All I have are some ETs, McCoys (two sizes only), a couple of Ambu-bags, face masks, portable oxygen concentrator with a maximum flow of five litres, a weak portable suction, pulse oxymeter, blood pressure cuffs, a monitor, some endotracheal suction catheters. The exact list of drugs I have is: Ketamine, Thiopentone, Suxamethonium, Atracurium, Neostigmine, Midazolam, Morphine, Ephedrine, Atropine, Adrenaline 1:1000, Paracetamol, Diclophenac, some antibiotics, Hydralazine, Oxytocin, Lignocaine 1 per cent, Bupivacaine 0,5 per cent plain, IV fluids.

We have Haemocue and portable BM device, but the laboratory is non-existent. None of the blood tests can be done here. So no FBCs, no U&Es to look at kidney function, none of it! There’s a small fridge in the lab for blood. But the only way we can get blood is by donation from relatives.

This is a hospital that provides emergency and urgent care only. But I’m buried in private thoughts: my experience with Ketamine is limited… So, it’s going to be hand ventilation for a laparotomy, major trauma, some of the emergency C-sections for example! Then it’s all guess work with maintenance of anaesthesia… I am going to have to use my clinical judgement for delivery of safe anaesthesia as I have no monitor other than a stethoscope, Sats probe and blood pressure cuff. It feels like I’ve gone back in time. It’s soon obvious that we treat all ages for a wide range of problems, including newborn babies. The exception seems to be complicated neurosurgery as we’re missing a craniotomy set.

A few hours after my arrival I’m told we have an emergency laparotomy. I follow the anaesthetist. He draws Ketamine, Morphine and Suxamethonium. No Atracurium! The patient is breathing and the surgeon doesn’t mind this. It’s the appendix. The whole thing to extubation takes a half hour. I guess limited paralysis is a good idea as awareness is a real danger. The patient wakes up stable, and pain free and I’m amazed!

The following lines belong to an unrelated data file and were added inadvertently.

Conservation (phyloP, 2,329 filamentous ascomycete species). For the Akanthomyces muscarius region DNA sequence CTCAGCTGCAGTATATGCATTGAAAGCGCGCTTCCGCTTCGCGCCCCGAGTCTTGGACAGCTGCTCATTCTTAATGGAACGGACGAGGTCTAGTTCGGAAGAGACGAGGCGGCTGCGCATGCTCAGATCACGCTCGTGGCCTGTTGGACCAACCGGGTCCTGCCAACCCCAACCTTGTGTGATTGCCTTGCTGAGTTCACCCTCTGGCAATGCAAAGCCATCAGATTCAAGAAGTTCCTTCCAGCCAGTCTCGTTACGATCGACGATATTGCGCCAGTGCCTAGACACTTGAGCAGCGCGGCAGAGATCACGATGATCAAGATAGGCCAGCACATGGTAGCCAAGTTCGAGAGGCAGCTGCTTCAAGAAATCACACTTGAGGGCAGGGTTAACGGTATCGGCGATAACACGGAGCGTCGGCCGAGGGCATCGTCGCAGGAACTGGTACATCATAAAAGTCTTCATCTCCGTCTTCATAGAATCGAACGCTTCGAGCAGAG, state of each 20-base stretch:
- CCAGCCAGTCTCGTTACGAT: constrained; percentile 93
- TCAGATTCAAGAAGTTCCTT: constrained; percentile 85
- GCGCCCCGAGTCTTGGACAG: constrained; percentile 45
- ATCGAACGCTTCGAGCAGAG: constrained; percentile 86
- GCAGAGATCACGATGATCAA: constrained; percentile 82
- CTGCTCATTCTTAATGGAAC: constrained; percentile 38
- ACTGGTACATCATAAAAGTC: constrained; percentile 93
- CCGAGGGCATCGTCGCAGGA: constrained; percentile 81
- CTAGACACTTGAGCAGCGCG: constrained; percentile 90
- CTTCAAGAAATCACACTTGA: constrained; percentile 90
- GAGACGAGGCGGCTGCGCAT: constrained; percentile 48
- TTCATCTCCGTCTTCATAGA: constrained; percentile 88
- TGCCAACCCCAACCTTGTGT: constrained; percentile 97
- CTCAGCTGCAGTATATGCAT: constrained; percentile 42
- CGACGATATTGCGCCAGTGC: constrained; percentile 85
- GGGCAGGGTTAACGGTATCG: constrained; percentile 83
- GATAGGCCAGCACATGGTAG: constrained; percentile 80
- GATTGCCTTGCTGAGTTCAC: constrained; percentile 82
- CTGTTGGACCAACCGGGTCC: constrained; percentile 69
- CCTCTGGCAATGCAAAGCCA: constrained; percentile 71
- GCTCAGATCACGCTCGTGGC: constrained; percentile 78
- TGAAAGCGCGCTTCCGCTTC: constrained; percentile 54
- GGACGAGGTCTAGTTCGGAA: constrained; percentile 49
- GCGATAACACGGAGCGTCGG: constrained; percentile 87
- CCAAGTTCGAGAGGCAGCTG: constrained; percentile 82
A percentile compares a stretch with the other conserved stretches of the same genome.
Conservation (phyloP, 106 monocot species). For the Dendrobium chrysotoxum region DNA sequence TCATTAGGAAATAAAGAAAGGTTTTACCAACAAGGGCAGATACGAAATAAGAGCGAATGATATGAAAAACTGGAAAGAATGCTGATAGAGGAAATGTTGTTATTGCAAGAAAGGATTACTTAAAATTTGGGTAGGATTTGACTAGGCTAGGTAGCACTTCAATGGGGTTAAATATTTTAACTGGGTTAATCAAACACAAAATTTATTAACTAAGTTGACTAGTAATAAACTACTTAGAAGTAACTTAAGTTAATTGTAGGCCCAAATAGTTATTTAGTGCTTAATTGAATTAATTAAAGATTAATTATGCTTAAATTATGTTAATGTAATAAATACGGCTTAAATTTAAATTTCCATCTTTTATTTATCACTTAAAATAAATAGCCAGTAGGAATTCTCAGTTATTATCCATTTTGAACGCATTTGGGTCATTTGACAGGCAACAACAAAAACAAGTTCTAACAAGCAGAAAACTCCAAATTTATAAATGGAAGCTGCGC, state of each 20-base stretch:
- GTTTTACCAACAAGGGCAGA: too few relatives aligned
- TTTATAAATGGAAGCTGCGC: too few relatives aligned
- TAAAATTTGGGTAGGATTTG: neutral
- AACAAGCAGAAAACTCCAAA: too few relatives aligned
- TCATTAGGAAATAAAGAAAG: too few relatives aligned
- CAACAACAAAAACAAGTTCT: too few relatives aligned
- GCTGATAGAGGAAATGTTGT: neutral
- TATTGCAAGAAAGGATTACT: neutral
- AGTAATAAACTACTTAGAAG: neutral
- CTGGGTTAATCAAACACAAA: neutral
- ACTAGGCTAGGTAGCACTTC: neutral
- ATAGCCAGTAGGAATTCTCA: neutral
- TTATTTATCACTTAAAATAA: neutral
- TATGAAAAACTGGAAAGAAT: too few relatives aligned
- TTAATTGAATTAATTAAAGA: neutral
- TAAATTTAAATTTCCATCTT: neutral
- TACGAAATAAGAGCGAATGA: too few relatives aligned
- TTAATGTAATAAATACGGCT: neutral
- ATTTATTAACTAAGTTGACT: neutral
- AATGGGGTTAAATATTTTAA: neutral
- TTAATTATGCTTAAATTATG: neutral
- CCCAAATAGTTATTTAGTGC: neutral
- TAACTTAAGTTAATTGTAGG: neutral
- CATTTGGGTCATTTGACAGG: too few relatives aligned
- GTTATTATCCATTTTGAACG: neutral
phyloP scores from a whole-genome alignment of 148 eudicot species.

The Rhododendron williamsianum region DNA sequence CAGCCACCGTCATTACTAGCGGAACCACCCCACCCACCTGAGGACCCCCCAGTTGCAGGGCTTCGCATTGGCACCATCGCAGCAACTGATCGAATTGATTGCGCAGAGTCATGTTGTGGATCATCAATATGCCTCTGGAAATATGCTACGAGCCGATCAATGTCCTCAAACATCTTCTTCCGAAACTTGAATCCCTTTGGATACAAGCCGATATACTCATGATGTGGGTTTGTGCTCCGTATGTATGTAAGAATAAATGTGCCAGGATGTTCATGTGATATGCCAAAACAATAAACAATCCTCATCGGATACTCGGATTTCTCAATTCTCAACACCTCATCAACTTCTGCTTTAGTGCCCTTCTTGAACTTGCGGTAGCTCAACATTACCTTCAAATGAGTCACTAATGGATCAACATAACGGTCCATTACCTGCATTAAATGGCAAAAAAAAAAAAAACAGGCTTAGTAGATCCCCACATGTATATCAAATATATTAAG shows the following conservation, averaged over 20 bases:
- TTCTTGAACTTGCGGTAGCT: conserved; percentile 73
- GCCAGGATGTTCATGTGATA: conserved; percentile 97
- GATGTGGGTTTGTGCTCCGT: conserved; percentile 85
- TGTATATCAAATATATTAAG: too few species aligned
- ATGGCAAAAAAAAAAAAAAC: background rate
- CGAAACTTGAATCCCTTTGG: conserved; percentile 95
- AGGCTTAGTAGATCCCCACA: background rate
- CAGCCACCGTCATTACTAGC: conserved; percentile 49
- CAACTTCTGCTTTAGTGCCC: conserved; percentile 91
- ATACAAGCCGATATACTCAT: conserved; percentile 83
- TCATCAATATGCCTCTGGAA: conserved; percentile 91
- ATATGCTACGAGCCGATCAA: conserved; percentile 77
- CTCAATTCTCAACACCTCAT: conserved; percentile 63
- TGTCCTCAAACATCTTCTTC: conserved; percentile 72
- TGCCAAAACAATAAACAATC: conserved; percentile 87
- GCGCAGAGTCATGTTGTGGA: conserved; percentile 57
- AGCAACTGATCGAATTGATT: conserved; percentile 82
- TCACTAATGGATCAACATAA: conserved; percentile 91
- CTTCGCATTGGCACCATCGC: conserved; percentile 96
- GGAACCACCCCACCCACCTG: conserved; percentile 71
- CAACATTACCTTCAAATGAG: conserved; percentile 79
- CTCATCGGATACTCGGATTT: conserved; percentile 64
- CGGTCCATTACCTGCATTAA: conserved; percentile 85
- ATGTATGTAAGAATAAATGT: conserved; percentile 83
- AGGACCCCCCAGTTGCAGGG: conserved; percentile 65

Surgery of a 3 year old boy who was burned at the abdomen. The majority of cases are burns caused by domestic accidents, gunshot wounds, traumas, and infections that follow injury or snake bites that have not been treated early enough and require amputation. Credit: Pierre-Yves Bernard/MSF

Surgery of a 3 year old boy who was burned at the abdomen. The majority of cases are burns caused by domestic accidents, gunshot wounds, traumas, and infections that follow injury or snake bites that have not been treated early enough and require amputation. Credit: Pierre-Yves Bernard/MSF

Soon I begin my practice doing many sedations for minor surgeries. But it isn’t long before I find myself having to deal with high-risk patients going for high-risk procedures. With no alternative, I soon adapt my practice to work with the scarcity of resources. I become an expert in the art of using Ketamine for the majority of cases.

I also have to do something that I couldn’t have imagined doing before – on a number of occasions I had no choice but to hand-ventilate patients after their operations for many, many hours, taking the role of a ventilator in order to stabilise them for successful extubation. Despite exhaustion, I feel so elated every time this has worked out. Nevertheless, if you ask me, a crushing feeling of frustration and helplessness for the unlucky ones has never left me – not for one minute.